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Coffee Chronicles

The coffee roaster at Federico's coffee shop where I buy my green coffee beans. Federico is a friend we met last term who's recently become a disciple of Jesus. (Photo is from One of the great things about having the opportunity to return to Merida has been the blessing pick up where we had left off–to catch up with old friends. Certainly there have been some sad occurrences: our pastor, Orlando Vazquez, a minister with over 50 years of experience and our good friend, went to be with the Lord in October. Still, there have been joyous ones as well. Take for example what has happened in the life of Federico.

A few years ago, I had posted about one of my favorite things, coffee. In that post, I talked about the significance of coffee in my life. Among other things, coffee is what had led me to strike up an ongoing conversation with Federico. Federico roasts and sells coffee in downtown Merida, and he’s my source for green coffee beans for my own home roasting enterprise. At that time, although interested in religious things, Federico lived on the outside looking in, close enough to comment on the goings on within religious circles, but too far away to experience the transformational power of life with Christ.

We talked about many subjects during those first years here in Merida, political, social, and religious alike. We talked about our personal problems as well. And while there was many a time where I had turned the conversation to present Christ’s solution to our social enigma, to talk about the difference that He had made in my life, and to show how his life could be different as a Christ follower, I never had the chance to welcome him personally into life in the kingdom.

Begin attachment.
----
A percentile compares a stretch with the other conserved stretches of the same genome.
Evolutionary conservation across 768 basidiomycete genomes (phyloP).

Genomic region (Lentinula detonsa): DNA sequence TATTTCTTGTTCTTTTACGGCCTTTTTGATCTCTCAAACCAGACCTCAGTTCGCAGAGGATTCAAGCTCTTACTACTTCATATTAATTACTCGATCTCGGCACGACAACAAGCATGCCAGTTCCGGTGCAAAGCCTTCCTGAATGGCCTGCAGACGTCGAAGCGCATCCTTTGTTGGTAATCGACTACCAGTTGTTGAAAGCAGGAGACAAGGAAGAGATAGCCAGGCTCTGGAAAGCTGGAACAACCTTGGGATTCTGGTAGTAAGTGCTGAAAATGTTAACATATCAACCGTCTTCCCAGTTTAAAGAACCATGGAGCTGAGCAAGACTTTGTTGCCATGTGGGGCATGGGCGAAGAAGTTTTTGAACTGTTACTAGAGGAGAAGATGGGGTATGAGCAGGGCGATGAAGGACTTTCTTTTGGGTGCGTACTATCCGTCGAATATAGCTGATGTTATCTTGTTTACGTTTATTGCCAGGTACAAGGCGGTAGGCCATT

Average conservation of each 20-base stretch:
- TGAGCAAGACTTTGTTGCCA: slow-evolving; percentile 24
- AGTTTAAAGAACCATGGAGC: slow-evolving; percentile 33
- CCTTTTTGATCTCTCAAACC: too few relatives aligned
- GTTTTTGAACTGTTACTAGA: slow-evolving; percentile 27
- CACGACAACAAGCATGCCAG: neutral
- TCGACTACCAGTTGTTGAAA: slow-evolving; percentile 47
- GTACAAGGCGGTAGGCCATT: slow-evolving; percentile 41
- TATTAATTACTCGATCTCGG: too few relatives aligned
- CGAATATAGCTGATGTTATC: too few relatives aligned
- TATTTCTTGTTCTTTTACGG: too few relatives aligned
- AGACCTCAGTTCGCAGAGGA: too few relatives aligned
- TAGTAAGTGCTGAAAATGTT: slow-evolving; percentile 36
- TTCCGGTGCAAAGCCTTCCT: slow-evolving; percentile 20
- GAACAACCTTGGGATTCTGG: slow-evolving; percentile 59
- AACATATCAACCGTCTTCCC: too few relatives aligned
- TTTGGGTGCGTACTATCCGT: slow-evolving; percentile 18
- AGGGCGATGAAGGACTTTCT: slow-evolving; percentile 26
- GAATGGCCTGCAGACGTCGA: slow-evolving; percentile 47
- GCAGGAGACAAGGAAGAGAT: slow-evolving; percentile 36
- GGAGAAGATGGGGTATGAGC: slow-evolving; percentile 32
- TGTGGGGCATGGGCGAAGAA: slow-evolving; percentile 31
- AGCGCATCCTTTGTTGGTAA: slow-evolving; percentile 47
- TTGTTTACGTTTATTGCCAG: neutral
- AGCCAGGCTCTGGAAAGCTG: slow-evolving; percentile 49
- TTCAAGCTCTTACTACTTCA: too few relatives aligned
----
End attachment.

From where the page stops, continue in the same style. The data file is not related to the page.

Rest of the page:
Imagine my joy then, when I returned and saw the change in Federico. Since I last saw him, he’s talking about his relationship with Jesus, he’s been attending an Evangelical Christian Church, and he’s finding ways to invite others to experience the change that the Lord has made in his life. He’ll be the first to admit that he’s not perfect, but he’s certainly tasted and seen that the Lord is good, and he’s committed his recourses, his business, and his life as tools in His hands to make a difference in the world around him.

Was it our conversations that made the difference in his life? At this point, it’s difficult to determine, but it’s wonderful to know that Federico is no longer on the outside looking in, he’s a changed man, and what a blessing it has been to celebrate it with him.

(Photo from

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Checking In

The kids experienced spring, fall and summer in one week!

Our last few weeks have been loaded with activity. Saying goodbye, hello, goodbye, and hello again in the span of six short days. Yes, you heard right. We left Costa Rica on Sunday the 31st of October to land in Springfield, MO, where we stayed with friends for the remainder of the week, unpacking and repacking our bags and picking up our dog Kaixin for the journey to Mérida, Mexico. By 9:30 PM on Saturday the 6th, we were back in Mérida, greeting our good friends from our home church, Gólgota, as they picked us up at the airport, 18 bags, dog and all.

We are currently residing in temporary housing as we look for a place to call home for the next four years. The kids are enrolled in their former school, and we’re all getting our exercise as we walk and utilize public transportation until we can purchase our Speed-the-Light vehicle.

That brings us to some prayer points for this post Please pray:

  • That we’ll be able to acquire a versatile vehicle at a good price that will serve us well for the next two terms. (Suggestions anyone?)
  • That we’ll find affordable, safe, and comfortable housing that will facilitate our life and ministry here in Mérida and the Yucatán
  • That we’ll be able to re-enter wisely and gracefully into the lives of our Yucateco friends and ministry partners.
  • That our residence visa, basically the key to everyday life here in Mexico will be available soon